I approach many narratives with skepticism, and the Antitrust narrative is one of those. When looking at Antitrust cases, I've noticed that the glorious narrative of noble "Trust Busters" courageously fighting uber-powerful, evil corporations for the benefit of the consumer doesn't hold up very well and is quite dependent on spin. In other words, the facts don't speak for themselves. The following is one example (from ANTITRUST: THE CASE FOR REPEAL by Dominick T.. Armentano):
The conventional account of the Standard Oil case goes something like this. The Standard Oil Company employed ruthless business practices to monopolize the petroleum industry in the nineteenth century. After achieving its monopoly, Standard reduced market output and raised the market price of kerosene, the industry's major product. The federal government indicted Standard under the Sherman Act at the very pinnacle of its monopolistic power, proved in court that it had acted unreasonably toward consumers and competitors, and obtained a divestiture of the company that helped to restore competition in the petroleum industry.
This account has almost nothing in common with the actual facts. It is not possible to review the entire history of the case here, but a summary of the government findings against and actual conduct of Standard Oil will serve to make the point.
The Standard Oil Company was a major force in the development of the petroleum industry in the nineteenth century. It grew from being a small Ohio corporation in 1870, with perhaps a 4-percent market share, to become a giant, multidivisional conglomerate company by 1890, when it enjoyed as much as 85 percent of the domestic petroleum refining market. This growth was the result of shrewd bargaining for crude oil, intelligent investments in research and development, rebates from railroads, strict financial accounting, vertical and horizontal integration to realize specific efficiencies, investments in tank cars and pipelines to more effectively control the transportation of crude oil and refined product, and a host of other managerial innovations. Internally-generated efficiency allowed the company to purchase other businesses and manage additional assets with the same commitment to efficiency and even to expand its corporate operations abroad.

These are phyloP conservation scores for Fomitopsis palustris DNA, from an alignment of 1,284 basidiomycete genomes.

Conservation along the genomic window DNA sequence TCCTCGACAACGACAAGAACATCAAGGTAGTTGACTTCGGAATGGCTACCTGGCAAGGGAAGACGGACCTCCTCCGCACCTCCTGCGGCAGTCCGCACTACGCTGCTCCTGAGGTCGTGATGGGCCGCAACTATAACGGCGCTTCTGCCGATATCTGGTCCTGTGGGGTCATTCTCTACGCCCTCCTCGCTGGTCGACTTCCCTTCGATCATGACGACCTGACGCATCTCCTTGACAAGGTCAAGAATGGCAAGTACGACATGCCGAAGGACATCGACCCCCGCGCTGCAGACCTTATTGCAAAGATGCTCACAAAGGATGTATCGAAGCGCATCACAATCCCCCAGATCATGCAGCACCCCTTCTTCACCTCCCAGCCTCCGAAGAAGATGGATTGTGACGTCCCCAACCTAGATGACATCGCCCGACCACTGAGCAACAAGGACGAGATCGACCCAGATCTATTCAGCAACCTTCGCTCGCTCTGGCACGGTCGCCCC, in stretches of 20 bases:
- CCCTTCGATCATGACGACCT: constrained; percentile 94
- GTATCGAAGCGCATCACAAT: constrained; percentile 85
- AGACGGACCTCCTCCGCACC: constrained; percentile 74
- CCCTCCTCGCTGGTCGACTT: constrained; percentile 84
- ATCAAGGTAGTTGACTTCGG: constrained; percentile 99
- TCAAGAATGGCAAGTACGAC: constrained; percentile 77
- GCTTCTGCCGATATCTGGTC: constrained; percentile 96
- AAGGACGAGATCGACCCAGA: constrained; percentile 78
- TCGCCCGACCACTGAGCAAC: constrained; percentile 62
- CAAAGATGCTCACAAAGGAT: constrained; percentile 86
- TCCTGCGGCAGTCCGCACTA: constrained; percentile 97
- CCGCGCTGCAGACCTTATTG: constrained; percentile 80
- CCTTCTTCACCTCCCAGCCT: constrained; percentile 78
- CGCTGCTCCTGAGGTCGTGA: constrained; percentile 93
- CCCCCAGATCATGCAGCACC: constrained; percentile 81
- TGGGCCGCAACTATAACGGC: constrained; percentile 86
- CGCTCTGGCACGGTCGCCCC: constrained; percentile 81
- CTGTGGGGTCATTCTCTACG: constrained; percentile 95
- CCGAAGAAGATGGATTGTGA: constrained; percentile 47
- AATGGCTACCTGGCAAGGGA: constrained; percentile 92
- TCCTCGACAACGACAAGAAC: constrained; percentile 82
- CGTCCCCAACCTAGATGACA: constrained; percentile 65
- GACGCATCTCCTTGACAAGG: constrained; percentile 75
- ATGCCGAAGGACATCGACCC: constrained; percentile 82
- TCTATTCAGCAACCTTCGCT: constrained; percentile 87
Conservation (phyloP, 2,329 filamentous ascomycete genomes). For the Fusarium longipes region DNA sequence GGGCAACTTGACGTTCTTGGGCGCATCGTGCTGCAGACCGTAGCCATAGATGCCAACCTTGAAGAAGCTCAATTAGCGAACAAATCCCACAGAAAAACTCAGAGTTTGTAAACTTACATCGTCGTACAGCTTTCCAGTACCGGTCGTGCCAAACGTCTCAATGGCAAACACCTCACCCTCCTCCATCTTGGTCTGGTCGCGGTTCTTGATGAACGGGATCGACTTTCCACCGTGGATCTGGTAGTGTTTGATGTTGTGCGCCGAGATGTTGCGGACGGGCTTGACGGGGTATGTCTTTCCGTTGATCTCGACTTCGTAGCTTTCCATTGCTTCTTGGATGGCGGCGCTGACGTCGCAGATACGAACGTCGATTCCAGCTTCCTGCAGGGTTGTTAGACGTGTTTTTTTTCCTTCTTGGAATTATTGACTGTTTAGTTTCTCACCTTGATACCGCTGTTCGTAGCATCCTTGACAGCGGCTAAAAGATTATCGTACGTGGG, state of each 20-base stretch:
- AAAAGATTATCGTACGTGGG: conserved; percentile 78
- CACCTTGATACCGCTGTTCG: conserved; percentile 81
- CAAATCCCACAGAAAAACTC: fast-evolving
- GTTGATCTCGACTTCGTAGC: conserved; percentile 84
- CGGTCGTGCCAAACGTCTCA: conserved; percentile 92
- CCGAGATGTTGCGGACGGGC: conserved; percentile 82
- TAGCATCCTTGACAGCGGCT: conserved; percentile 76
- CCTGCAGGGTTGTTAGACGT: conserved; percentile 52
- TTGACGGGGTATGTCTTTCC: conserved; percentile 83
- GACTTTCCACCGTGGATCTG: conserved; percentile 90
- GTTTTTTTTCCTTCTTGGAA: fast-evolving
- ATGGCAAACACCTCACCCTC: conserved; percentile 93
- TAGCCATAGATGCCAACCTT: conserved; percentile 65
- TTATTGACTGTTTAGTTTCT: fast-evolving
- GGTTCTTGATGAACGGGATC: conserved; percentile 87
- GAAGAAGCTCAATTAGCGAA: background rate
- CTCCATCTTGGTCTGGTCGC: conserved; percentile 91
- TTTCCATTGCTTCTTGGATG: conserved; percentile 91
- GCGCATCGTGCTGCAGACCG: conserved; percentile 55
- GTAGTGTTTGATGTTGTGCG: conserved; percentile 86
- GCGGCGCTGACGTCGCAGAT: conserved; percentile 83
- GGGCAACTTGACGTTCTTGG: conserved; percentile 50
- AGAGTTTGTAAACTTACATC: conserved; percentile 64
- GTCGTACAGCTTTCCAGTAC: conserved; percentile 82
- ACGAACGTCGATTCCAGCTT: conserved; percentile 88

Standard Oil's efficiency made the company extremely successful: it kept its costs low and was able to sell more and more of its refined product, usually at a lower and lower price, in the open marketplace. Prices for kerosene fell from 30 cents a gallon in 1869 to 9 cents in 1880, 7.4 cents in 1890, and 5.9 cents in 1897. Most important, this feat was accomplished in a market open to competitors, the number and organizational size of which increased greatly after 1890. Indeed, the competitors grew so quickly in the years preceding the federal antitrust case that Standard's market share in petroleum refining declined from roughly 85 percent in 1890 to 64 percent in 1911. In 1911, at least 147 refining companies were competing with Standard, including such large firms as Gulf, Texaco, Union, Pure, Associated Oil and Gas, and Shell.So, before and during the period when Antitrust action was brought against Standard Oil, prices were plummeting and Standard Oil's market share dropped significantly. Harm to the consumer was nowhere to be seen and, in fact, consumers benefited hugely from the price drop.
There are quite a number of other Antitrust cases like this that follow this "Anti" narrative. The common wisdom is often just a particularly spin and narrative which don't reflect the facts particularly well.